The old man grabbed Chuck's arm and dragged him into the darkness like a sightless child. Each man stumbled occasionally, but neither fell. They eventually crashed into a village of wooden homes built around a nondescript concrete meeting hall.

A clearing marked the edge of town. As Chuck stepped from beneath the trees, he felt the wind pick up. It seemed to come from all directions and from above. A faint mechanical noise whooshed past toward the center of town.

A thread of red light flashed into life in the sky. Chuck followed its line to a form that suddenly exploded on the ground. He braced himself for a fireball, but nothing marked the event except a hideous scream as the red light winked out.

Despite the onerous mass of the backpack, Chuck galloped toward the explosion site. As he moved, he saw a silhouetted figure ready a rifle and aim it in his direction. A hummingbird might have sneezed in the time it took for the silvery-white finger to lick across the ground and illuminate the stranger and his rifle. The gun metal glowed white-hot, then flowed around and through the menacing marksman faster than Chuck could blink in amazement. A grotesque flesh and metal sculpture flopped to the ground, replacing Chuck's phantom enemy.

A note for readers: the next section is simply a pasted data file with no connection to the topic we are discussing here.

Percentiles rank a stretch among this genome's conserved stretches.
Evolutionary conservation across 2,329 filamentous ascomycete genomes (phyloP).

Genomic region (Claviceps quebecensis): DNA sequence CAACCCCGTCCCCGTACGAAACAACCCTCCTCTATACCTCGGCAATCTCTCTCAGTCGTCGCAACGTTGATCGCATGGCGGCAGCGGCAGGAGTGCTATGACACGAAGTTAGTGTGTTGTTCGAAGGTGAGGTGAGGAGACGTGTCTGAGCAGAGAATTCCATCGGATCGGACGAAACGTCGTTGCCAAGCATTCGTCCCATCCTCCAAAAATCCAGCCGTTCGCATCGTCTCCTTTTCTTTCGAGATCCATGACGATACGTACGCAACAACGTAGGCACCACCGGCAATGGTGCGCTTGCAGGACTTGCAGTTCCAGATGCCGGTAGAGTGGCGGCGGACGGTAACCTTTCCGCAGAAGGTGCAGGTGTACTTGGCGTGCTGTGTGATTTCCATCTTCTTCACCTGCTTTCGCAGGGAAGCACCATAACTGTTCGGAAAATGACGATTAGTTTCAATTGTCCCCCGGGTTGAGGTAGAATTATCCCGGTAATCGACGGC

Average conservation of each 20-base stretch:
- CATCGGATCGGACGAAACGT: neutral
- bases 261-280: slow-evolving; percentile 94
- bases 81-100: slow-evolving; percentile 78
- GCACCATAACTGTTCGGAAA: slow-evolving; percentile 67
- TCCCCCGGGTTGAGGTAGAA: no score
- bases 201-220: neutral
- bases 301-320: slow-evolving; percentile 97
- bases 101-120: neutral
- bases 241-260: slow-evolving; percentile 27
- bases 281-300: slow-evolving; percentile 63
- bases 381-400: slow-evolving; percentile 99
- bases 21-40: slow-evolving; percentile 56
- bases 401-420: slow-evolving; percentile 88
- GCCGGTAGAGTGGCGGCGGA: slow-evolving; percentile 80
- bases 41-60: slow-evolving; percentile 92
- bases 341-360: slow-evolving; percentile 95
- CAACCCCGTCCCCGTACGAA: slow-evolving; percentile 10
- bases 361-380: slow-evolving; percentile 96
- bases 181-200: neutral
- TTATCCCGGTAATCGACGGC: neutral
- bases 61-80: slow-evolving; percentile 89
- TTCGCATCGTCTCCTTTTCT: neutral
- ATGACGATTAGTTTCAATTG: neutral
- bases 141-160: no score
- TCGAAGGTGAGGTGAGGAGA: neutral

He was too shocked to be sick or afraid. He dimly reasoned that it had been done by helicopter-borne lasers. The darkness hid them, and they had somehow been made silent. The only clue they gave was the winds from above. Panic grabbed his legs and bounced him up the pathway to the nearby concrete building. The door opened and he was inside before he stopped running.

Behind him, a new ribbon of light found the building. A chunk of concrete exploded out of the wall next to the door. His guide slammed the door behind him, but it didn't make him feel any safer.